Epidemiological and clinical studies suggest that low-glycemic index diets could protect against weight gain. However, the relationship between these diets and adipokines or inflammatory markers is unclear.
In the present study we examine how the dietary glycemic index (GI) and dietary glycemic load (GL) are associated with several adipokines and related metabolic risk markers of obesity and diabetes in a crosssectional and longitudinal manner.
511 elderly community-dwelling men and women at high cardiovascular risk were recruited for the PREDIMED trial. Dietary data were collected at baseline and after 1 year of follow-up. The GI and GL were calculated. Plasma leptin, adiponectin and other metabolic risk markers were measured at baseline and after 1 year.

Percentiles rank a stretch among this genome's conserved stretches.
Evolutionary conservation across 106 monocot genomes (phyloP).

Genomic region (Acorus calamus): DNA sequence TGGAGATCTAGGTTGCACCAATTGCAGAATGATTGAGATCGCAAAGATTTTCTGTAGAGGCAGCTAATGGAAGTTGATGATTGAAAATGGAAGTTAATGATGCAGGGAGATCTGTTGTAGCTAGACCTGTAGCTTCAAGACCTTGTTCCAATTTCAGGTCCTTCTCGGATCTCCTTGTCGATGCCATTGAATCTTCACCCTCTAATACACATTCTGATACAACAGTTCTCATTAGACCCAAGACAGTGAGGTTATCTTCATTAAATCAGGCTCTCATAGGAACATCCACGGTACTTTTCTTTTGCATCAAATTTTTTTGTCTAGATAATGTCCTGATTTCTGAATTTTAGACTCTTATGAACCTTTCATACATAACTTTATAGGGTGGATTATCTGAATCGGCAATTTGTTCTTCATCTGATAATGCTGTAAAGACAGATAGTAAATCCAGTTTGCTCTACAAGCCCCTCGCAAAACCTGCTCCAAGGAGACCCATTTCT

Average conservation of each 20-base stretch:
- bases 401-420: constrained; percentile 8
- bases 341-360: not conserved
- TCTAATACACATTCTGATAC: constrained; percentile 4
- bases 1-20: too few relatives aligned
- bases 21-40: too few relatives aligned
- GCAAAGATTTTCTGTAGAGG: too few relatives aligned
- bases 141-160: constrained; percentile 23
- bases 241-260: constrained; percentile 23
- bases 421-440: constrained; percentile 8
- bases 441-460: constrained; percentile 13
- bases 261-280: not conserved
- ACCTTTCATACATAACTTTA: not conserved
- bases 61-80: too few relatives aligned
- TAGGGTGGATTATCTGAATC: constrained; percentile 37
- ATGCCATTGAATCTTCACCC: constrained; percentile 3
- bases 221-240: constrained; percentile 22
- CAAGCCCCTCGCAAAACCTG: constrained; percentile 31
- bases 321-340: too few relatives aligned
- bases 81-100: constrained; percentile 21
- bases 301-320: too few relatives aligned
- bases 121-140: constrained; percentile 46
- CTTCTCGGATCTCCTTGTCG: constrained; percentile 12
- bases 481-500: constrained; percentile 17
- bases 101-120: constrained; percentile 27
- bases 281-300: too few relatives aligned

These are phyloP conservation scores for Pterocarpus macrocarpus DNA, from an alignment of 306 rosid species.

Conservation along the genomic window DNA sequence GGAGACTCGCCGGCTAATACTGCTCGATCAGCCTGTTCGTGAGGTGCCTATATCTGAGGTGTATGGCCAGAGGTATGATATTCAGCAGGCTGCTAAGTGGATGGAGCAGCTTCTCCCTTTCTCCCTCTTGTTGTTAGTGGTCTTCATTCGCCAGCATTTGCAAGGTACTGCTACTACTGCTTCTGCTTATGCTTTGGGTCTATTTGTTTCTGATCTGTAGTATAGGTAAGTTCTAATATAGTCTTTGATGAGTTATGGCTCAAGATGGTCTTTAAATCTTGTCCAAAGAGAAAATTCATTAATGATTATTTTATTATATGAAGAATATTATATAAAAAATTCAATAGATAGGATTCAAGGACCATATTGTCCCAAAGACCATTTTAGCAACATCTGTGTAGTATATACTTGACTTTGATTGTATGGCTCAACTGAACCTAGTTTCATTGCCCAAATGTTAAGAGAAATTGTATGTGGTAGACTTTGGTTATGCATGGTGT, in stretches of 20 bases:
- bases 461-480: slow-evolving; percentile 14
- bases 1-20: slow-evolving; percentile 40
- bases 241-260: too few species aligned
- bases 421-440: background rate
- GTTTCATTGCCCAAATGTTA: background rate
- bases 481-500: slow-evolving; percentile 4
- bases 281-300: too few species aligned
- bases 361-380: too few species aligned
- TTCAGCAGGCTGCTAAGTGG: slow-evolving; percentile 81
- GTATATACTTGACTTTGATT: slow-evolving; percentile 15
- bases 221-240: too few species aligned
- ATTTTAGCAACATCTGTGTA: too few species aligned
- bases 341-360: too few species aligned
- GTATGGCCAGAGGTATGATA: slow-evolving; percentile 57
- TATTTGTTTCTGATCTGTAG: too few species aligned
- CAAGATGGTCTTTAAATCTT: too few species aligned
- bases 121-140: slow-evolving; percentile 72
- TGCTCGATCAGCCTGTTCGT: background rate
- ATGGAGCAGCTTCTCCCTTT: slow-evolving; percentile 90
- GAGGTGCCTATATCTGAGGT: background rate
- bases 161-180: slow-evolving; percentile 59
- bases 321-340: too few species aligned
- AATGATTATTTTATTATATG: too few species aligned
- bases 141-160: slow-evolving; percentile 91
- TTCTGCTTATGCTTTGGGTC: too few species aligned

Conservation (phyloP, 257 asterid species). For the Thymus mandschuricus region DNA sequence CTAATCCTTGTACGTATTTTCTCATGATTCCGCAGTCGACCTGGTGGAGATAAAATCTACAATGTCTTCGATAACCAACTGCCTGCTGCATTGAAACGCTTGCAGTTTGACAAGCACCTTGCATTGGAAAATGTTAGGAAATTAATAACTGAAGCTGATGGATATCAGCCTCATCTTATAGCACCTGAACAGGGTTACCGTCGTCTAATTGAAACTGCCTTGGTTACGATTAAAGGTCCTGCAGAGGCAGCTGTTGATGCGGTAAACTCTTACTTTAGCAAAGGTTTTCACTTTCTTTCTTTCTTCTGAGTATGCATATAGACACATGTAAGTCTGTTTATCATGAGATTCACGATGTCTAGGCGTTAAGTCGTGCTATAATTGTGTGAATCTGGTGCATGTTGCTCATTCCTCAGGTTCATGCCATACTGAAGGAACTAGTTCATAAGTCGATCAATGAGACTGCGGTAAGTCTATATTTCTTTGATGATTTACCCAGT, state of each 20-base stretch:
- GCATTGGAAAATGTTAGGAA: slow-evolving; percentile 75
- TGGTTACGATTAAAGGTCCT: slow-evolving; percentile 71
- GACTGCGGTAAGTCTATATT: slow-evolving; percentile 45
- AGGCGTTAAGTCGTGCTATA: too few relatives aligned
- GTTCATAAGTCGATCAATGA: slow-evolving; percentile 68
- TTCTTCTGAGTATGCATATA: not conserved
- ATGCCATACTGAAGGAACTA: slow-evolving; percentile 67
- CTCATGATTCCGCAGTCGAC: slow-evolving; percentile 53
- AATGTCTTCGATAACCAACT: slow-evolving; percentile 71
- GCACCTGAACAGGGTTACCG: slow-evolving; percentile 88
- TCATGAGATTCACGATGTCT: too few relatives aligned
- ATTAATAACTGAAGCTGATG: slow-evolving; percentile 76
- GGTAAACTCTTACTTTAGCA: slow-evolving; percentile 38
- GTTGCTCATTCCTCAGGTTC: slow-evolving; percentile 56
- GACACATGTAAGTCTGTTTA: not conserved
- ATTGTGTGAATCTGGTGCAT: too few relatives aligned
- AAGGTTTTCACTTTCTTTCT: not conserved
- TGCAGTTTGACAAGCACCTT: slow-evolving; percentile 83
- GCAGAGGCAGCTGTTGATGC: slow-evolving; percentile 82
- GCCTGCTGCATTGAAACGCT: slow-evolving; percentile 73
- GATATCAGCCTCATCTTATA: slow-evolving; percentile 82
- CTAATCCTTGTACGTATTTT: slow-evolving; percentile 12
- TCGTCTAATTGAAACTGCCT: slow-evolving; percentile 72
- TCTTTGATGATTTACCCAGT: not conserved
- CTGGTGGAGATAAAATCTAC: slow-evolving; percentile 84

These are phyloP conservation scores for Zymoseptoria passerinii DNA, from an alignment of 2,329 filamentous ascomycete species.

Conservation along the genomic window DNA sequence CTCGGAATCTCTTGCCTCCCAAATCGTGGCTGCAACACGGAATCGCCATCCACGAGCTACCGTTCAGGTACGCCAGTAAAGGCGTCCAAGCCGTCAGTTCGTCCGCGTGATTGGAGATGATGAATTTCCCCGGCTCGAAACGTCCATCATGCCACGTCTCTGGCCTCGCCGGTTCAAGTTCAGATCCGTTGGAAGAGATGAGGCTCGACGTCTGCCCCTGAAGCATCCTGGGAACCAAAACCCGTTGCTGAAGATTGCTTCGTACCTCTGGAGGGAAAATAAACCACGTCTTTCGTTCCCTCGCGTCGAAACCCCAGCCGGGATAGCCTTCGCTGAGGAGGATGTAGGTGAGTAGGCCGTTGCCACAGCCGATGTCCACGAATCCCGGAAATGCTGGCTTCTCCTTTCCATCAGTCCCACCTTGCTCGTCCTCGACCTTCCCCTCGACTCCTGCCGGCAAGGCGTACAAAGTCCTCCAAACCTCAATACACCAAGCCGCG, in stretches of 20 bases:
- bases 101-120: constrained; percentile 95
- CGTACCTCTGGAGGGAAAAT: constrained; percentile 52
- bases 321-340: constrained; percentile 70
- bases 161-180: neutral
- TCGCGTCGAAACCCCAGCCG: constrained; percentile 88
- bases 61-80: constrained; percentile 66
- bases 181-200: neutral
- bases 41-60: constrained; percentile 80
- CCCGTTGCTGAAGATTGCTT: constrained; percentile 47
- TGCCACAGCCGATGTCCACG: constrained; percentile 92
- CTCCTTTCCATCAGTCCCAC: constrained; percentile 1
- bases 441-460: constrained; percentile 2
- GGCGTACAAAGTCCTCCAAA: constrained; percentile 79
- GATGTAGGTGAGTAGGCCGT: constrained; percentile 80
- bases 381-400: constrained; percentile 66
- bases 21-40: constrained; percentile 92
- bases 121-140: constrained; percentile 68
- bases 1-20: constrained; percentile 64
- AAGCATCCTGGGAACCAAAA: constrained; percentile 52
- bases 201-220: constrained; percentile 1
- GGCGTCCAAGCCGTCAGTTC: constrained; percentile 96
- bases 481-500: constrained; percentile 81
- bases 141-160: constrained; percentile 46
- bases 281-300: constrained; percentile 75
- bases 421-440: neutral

At baseline, subjects in the highest quartiles of GI showed significantly higher levels of TNF and IL-6 than those in the lowest quartiles. Dietary GI index was negatively related to plasma leptin and adiponectin levels. After 1 year of follow-up, subjects with a higher increase in dietary GI or GL showed a greater reduction in leptin and adiponectin plasma levels. There was no association between GI or GL and the other metabolic markers measured.
Our results suggest that the consumption of high-GI or highGL diets may modulate plasma concentrations of leptin and adiponectin, both adipostatic molecules implicated in energy balance and cardiometabolic risk.